Comparing humour in telephone conversation and westminster abbey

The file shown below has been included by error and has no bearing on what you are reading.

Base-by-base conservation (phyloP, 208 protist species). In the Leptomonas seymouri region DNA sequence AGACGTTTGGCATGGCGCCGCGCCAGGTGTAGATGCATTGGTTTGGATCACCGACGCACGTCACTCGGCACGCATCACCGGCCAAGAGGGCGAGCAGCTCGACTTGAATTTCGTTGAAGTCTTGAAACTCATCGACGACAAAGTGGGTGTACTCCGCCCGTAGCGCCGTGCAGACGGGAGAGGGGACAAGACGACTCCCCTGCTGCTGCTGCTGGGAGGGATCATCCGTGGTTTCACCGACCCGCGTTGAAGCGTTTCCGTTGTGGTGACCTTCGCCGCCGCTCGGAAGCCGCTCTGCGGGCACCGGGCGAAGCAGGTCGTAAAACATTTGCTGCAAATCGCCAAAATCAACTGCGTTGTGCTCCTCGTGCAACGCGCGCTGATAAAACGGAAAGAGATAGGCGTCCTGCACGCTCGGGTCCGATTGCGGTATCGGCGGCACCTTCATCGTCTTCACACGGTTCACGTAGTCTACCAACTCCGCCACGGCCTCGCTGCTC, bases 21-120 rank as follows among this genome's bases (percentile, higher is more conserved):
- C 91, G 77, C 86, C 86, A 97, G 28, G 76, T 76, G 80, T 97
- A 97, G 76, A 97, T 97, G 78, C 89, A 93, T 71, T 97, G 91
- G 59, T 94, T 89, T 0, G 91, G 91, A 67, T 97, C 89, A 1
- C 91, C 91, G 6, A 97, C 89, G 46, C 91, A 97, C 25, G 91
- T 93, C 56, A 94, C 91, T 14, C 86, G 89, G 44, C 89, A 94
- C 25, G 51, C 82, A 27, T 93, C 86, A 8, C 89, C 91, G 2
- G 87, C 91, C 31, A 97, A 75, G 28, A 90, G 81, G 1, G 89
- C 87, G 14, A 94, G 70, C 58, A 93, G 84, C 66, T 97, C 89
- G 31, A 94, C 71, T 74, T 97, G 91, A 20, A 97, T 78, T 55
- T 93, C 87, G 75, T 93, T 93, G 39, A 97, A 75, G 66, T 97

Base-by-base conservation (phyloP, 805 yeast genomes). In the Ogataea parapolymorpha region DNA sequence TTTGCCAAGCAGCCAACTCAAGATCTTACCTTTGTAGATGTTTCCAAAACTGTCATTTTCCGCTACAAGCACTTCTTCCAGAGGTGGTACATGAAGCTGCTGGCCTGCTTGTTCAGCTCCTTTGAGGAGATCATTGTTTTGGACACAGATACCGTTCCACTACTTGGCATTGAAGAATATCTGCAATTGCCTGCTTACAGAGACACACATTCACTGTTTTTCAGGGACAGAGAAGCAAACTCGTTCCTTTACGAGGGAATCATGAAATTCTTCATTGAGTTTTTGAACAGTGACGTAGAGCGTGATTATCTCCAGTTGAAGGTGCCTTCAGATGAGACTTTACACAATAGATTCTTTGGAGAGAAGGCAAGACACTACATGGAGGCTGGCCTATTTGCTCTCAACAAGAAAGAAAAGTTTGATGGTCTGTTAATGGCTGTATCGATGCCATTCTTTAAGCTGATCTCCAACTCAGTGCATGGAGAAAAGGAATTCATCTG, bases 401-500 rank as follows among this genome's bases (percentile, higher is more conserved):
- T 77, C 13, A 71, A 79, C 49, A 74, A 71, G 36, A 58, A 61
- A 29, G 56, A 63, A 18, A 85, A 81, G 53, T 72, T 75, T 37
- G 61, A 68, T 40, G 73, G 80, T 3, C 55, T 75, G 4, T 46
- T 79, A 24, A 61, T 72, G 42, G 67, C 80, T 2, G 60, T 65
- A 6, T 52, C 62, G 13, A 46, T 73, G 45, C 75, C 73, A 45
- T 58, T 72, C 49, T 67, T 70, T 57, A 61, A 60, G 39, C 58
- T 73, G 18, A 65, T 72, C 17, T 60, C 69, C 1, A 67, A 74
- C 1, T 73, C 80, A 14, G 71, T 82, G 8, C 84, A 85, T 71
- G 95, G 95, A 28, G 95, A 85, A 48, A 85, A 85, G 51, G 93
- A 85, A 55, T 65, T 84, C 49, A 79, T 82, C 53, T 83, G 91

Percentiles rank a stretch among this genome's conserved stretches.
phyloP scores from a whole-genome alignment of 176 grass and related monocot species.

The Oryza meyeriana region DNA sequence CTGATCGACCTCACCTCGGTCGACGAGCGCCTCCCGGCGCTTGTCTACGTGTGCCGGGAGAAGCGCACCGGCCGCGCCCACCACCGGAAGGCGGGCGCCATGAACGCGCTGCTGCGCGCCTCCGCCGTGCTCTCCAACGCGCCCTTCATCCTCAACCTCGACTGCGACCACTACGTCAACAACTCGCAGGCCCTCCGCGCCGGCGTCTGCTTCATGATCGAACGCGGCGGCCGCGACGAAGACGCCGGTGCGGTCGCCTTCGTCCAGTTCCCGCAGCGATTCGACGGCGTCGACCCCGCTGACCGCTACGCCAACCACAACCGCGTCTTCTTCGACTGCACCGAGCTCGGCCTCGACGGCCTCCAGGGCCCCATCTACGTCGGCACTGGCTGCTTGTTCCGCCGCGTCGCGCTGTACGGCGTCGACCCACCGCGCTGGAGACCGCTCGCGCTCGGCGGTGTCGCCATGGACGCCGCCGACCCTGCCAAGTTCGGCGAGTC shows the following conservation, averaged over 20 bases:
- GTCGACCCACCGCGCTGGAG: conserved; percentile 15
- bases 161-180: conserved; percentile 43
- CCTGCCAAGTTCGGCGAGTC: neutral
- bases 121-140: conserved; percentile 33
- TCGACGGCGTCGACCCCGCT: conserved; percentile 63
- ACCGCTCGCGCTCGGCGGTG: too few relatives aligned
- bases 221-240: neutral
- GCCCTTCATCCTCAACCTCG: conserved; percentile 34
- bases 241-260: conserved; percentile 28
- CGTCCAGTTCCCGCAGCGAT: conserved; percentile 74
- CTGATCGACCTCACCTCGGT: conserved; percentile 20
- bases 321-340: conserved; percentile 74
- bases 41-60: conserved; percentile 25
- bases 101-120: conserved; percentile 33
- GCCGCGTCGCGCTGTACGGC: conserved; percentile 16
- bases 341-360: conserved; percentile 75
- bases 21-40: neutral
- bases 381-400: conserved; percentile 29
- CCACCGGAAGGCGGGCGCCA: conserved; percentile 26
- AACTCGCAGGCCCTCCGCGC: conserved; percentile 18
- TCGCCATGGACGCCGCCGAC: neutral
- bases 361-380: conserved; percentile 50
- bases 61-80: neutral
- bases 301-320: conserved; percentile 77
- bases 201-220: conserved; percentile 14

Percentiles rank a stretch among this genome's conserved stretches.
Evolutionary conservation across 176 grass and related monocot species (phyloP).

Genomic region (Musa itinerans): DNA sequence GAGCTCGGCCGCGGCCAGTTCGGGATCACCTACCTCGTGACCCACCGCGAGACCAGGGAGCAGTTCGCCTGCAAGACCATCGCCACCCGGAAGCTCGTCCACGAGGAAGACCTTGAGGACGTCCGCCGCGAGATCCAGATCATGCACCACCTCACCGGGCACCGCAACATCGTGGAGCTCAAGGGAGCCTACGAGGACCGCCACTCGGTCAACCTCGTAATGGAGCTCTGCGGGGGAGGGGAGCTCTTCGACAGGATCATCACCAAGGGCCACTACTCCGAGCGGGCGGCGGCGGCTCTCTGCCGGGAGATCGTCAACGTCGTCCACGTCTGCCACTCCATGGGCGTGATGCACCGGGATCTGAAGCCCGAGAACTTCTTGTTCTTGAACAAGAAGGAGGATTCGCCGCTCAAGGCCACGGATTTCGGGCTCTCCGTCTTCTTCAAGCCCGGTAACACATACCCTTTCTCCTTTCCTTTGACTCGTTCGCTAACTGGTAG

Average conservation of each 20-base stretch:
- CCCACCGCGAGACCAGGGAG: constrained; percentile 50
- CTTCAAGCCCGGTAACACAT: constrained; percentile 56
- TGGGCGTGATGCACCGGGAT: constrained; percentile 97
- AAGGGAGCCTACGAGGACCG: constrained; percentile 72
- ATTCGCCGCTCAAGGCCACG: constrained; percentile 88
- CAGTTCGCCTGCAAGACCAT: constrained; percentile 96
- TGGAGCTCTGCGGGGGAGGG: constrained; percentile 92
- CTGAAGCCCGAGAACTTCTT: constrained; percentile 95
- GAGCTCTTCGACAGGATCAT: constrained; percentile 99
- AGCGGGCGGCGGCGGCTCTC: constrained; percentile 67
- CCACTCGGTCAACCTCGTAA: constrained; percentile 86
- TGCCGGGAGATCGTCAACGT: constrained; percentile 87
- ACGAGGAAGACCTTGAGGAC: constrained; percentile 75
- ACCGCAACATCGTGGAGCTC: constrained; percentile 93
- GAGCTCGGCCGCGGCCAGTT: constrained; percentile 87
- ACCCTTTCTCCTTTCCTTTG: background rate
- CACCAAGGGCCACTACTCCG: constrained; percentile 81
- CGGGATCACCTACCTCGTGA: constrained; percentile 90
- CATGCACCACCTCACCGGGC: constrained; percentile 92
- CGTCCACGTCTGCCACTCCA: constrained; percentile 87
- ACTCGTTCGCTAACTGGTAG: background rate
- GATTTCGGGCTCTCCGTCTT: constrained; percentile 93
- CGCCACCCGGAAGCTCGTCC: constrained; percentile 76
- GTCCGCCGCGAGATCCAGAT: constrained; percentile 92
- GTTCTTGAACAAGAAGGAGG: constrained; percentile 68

Differing ways the poets use humour to criticise people Both poems are satirical commentaries addressing the themes of racial and social prejudice but the poems have differing approaches. Betjeman’s poem starts with the title In Westminster Abbey, a very grandiose place associated with Coronations and Royal Weddings, pomp and ceremony, which in itself invokes a smile and feelings of great expectations. It is very different from the banal, sombre title Soyinka uses. The form of the poems differs. WA takes the form of a revealing monologue; an opportunity for intimate, uninhibited conversation that is so ludicrous it is funny. This is different to the humour in TC, which is a dialogue written in typographical form where different fonts represent the different participants. The landlady has her words capitalized suggesting a crass and unpleasant character, which contrasts with the reasoned voice of the poet, which is represented in conventional lower case. The contrast between landlady and the would-be tenant (between capitals and lower case) is used through out the poem to amplify the ridiculousness of racism and Soyinka’s humour is subtler than Betjeman’s. Both poets use characterisation to generate criticism and humour but the characterisation is very different. WA starts with the imperative voice of the churchgoer, ‘ Let me take this other glove off, which is humorous because it sounds like she is talking to an inpatient child rather than God. She then talks in an elevated tone ‘ vox humana’ and ‘ beauteous fields of Eden’ to imply good education. The poet’s use of alliteration creates the effect of peace, tranquillity and serenity ‘ Bask beneath the Abbey bells.’ The slow beautiful setting then contrasts, with great hilarity, to the shrill, high pitched, shrew like voice implied by ‘ a lady’s cry’. We form the farcical image of the woman struggling to get her glove off and failing to impress the all- seeing God despite her lofty language; the humour is enhanced as she commands God to ‘ Listen ’ with out so much as please. By contrast in the TC ‘ The landlady swore she lived off premises’, swear suggests she is desperate for business and the fact that she is not even going to live with the would- be tenant makes her prejudice more risible. The poet is very humble; it is ironic that he feels the need to ‘ self-confess’, and warns the landlady of his ethnicity. He has obviously been rejected in the past, ‘ I hate a wasted journey’. The sympathy developed by the poet exaggerates the antipathy towards the landlady and the resulting contrast adds ironic humour. The landlady is characterised as crass and unpleasant. This is indicated by the accent she speaks in which ‘ clang(s).. Hard on the mouthpiece’ the metaphor indicating her uncultured accent, suggestive of ignorance and prejudice. We begin to laugh at the landlady. The image formed of the churchgoer, on the other hand, is that of a pretentious upper-middle class woman, who lives in ‘ One-eighty-nine Cadogan Square’, who thinks our Nation stands for ‘ proper drains’ and has luncheon dates despite a World War going on around her; the poet is gently mocking her. The woman, a church going ‘ Christian’, appears to pray for the well-being of the Empire- then Betjeman delivers the racist punch-line ‘ And, even more, protect the whites’; which is both embarrassing but amusing. The poets use differing language to criticise and create humour. When the churchgoer wants a favour she uses almost obsequious language ‘ Gracious Lord’ and the poet mocks her, as her requests are not truly Christian, ‘ bomb the Germans’. However, her blasphemous remark,’ We will pardon Thy Mistake’ is very funny. This is different to the language used by Soyinka, which is more ironic and condescending. Before the landlady starts speaking Soyinka uses sibilance ‘ Silence. Silenced transmission’ to emphasise the pause in conversation and to develop a sense of expectation, Silence. Silenced transmission’. He then uses irony (good breeding) to deliver the punch line, ‘ Silenced transmission of Pressurized good-breeding’, the rhythm generated in the sentence, particularly the word pressurised, makes the landlady sound robotic, an automaton, and momentarily we wait, we wish, we hope that she may produce, can programme, the correct reply. But no and she inappropriately asks, ‘ HOW DARK?’ our incredulity, his incredulity, ‘ I had not misheard’ makes us cringe. The poet uses further irony to generate humour, ‘ Considerate she was,’ she is far from considerate. ‘ “ ARE YOU DARK? OR VERY LIGHT? ” revelation came’. The landlady is so ignorant, with little knowledge of Africans, and this is not a revelation to the poet. The use of simple language to which children can relate, ‘ plain or milk chocolate’ further emphasises the landlady’s ignorance and creates hilarity. The rhythm of the poem then seems to speed up as the poet uses short, heavily punctuated sentences, ‘ Rapidly, wave-length adjusted, I chose’, which suggests he has a flight of ideas, is entering free fall, becoming less tolerant of her stance, teasing her. It also show how educated he is, using sophisticated, scientific language. ‘ West African sepia’, revenge, she will never understand the word sepia. He uses further sibilance ‘ Silence for the spectroscopic’ to emphasise his superior knowledge and to create a bitter humour. The language changes back then to frivolous adjectives, which she can understand as he describes his hands and feet as ‘ peroxide blonde’ Punctuated dialogue,’ Friction, caused-‘, ‘ madam-by sitting down’ slows the rhythm, which had previously been running away in an informal structure, right down in preparation for the final punch line, in which a facetious remark “ wouldn’t you rather See for yourself? ” is used to create humour. Soyinka describes himself as pleading to remind us of the invidious situation in which she has placed him; a final criticism of her prejudice. The structure of poems differs; B writes in rhyming stanzas and the rhyme adds to the humour. Soyinka’s poem has a more informal structure that flows at varying pace to represent an awkward conversation with less humour. The humour is different because although we laugh the churchgoer, her pretentiousness, her shrill voice, her non-sense, there is no victim. God has broad shoulders unlike Soyinka, who may have nowhere to live as a consequence of the landlady’ prejudice. The overall tone of B’s poem, although critical of the woman and the upper-middle class she symbolises, it is still compassionate and gentle. The protagonist is not bad, has done ‘ no major crime’ and she will ‘ come to Evening Service’ she just has no insight. Like many of us she is only concerned about her own well being, ‘ And do not let my shares go down’ which means that we can laugh at ourselves. Although both poems address the themes of prejudice and misplaced values in a satirical form the powerful image of the landlady, who is in a position to determine some one else’s fate, is a much darker matter than the image B creates of a church going buffoon. The effect is to detract from the humour generated leaving the reader of the TC feeling uncomfortable where as WA finishes on a lighter note which I think is the main purpose of humour. Interesting but not relevant (differing) Imagery is also used to create humour whilst criticising the protagonist. The evocative use of ‘ dear’ and attendance at ‘ Evening Service’ create the impression of a pious, person praying on her knees but the irony is that she is praying for a ‘ crown’. The humour is different because although we laugh the churchgoer, her pretentiousness, her shrill voice, her non-sense, there is no victim. God has broad shoulders unlike Soyinka, who may have nowhere to live as a consequence of the landlady’ prejudice. The overall tone is different in the two poems; TC being a much more serious matter. The poet uses further irony to generate humour, ‘ Considerate she was,’ she is far from considerate. ‘ “ ARE YOU DARK? OR VERY LIGHT? ” revelation came’. The landlady is so ignorant, with little knowledge of Africans, and this is not a revelation to the poet. Then again towards the end of the poem B chooses a humorous/ childish language, ‘ What a treat.’ to create the vivid image of an imperious mother talking to her child rather than God. (The poem is set in WA during the Second WW and depicts an upper-middle class woman talking/ praying to God at WA. The poem is satirical, intimate portrayal of the confused values of some upper/middle class people at the time.) (Themes include love, death jealousy, suspicion, racism, pretentiousness, mockery and satire). Overall tone of self- interest, confused Mid term break Incredibly moving account about the tragic and unexpected DEATH of the poet’s younger brother. The poem combines his perspective as an adult and a child giving insight in to the stages of grief. Themes/ content / what’s it about Tragic (causing extreme sadness) death Stages of grief Family & love Language (words/ phrases/ visual and aural imagery) Structure ( how it is laid out to develop the theme/ special effects (stanzas, enjambment, caesura) and sounds (R , R, R, alliteration, assonance, onomatopoeia) Overall effect (tone, mood atmosphere) *portray a child’s view of things * appeal to your emotion The poem starts off with the poet, as a young boy waiting in the sick bay at school. * The hyperbolic language immediately portrays a child’s view, ‘ I sat all morning’ — he probably had not been sat there all morning but children typically exaggerate. There is a sense of foreboding, which is emphasised by the personification of the ‘ bells knelling’. ‘ Counting bells ‘ is an activity of children*. Moreover it suggests that he had nothing better to do and would rather be in the class continuing as normal that sitting around ‘ counting the bells’; as though the poet is in denial. However more than one class finishes implying a significant amount of time does elapse before the neighbours arrive and this implies the parents perhaps are not ready to greet H home; they are bracing themselves, protecting him from the pain for as long as possible. H is first counter on arrival home is with his grieving father. H uses caesura to break the rhythm, create a pause and emphasise the unusual behaviour in his father who ‘ had always taken funeral in his stride–‘, poor young H does not realise that this is not like an ordinary funeral- it demonstrates how naïve he is. The poet deliberately uses endearing language ‘ Big Jim’ again to remind the reader of his youth. Big is capitalised to emphasis that H is still a small boy. Jim refers to the ‘ hard blow’ and the metaphorical language is lost on H- his precise reporting of events suggest he has only taken the literal meaning. As H enters the room he creates a sense of the next stage of grief; anger, resentment, disbelief, ‘ The baby cooed.. laughed.. rocked’ detailing the baby’s activities in disbelief- H not understanding the baby’s behaviour. Again a child’s view is portray* as he is embarrassed by ‘ old men standing up to shake his hand’. He creates a tone of resentment with ‘ sorry’ and ‘ whispers’ and ‘ strangers’ as though he does not want these people to be there. He needs a hug not a handshake. Eventually his mother takes his hand and she too is angry, ’angry tearless sighs’. The powerful contrast of the baby cooing whilst H is old enough to have his hand shaken reminds the reader that there is now a large gap between the sibs as one of them is missing. * THE RHYTMIC STRUCTURE REFLECTS H’S INFORMAL CONVERSATIONAL STYLE WHICH HELPS TO CONVEY THE PERSONAL INTEREST IN THE NARRATIVE H uses very clinical, detached language when he first sees his brother’s ‘ corpse’ which creates the sense of shock and again disbelief- its not really his brother just his corpse. The inconsistent rhythm gives the sense of his head spinning chaotically. The next morning is like to calming of the storm; ‘ snowdrops’ suggest Spring and a time of new life and ‘ candles’ represent the light of life for Christians. The two symbolise peace possibly acceptance. H now uses the personal pronoun ‘ I saw him’ and ‘ He lay’ deliberately contrasting it to the detached reference of a ‘ corpse’ used earlier again suggesting acceptance that it is his brother who is dead. Perhaps he is guilty he did not spend more time with him as it is the first time he has seen him in ‘ six weeks’. H describes metaphorically ‘ wearing a bruise’ as though the bruise can be removed- again suggesting hope. He uses a particularly poignant simile ‘ as in a cot’ to remind us of his brother’s age, a pre-school boy, and regret. Again to portray H as an innocent young boy there is interest in the lack of superficial damage, ‘ No gaudy scars,’ and the bumper is personified which has the effect of exonerating the driver. H is comforted that the ‘ bumper knocked him clear’ because it suggests a quick and thus painless end. The final rhyming couplet then emphasise the brevity of his brother’s life, ‘ A four foot box, a foot for every year’. Mid term break is an incredibly moving account of the death of H’s younger brother. H writes as an adult but cleverly demonstrates a child’s naïve, protected perspective as he passes through the different stages of grief. MTB is a powerful poem, which evokes many emotions. APPEAL TO YOUR EMOTION 1 PATHETIC SIGHT The picture of a young boy COUNTING THE BELLS who would rather be sitting in class I SAT ALL MORNING than waiting to go home DENIAL 2 LOVE — MET FATHER Father- who had always taken funerals in his stride- crying WRETCHING PAIN a grown man crying ( MET SUGGESTS FATHER TRYING TO GET OUT OF HOUSE TO CLEAN HIS EYES WHEN BOYS ARRIVES HOME A BIT EARLIER THAN EXPECTED) 3 HORROR Grim metaphor almost picture the young boy’s skull hitting the tarmac 4 BIG JIM POIGNANT REMINDER THAT THE POET IS ONLY A BOY Too young for this, needs a hug not a hand shake. 5 Uncomfortable in his own home, whispers, strangers 6’my mother held my hand’ 7. Father trying to protect him, trying to get out of the house so he can stop crying before greeting his son ‘ met’ 8. NEVER FORGOTTEN THAT TRAGIC DAY Striking detail written some time later but very precise detail as though he had never forgotten that dreadful day ‘ At two o’clock’ ‘ in the porch’ ‘ at 10 o’clock’ ‘ on the left temple’ 9Corpse harsh sound cold detached DEHUMANISED 10Stanched and bandages —frantic attempt to save his life TRAGEDY IF ONLY THEY COULD HAVE DONE SOMETHING 11 VERY BRAVE Next morning I went up into his room ALONE 12Snowdrops beauty Spring life innocence youth 12 POPPY CONNOTATIONS WITH DEATH AND REMBERANCE AND THIS IS WHAT H IS DOING BY WRITING THE POEM REMINDS US HOW THE DEAD (ESPECIALLY CLOSE RELATIVE) ARE NEVER FORGOTTEN 13 Cot PAINFUL SIMILE 14 Knocked him clear- relief GRIEF CAN BE AN EMOTIONAL ROLLER COASTER SWIFT AND QUICKLY OVER 15 A four foot box, a foot for every year.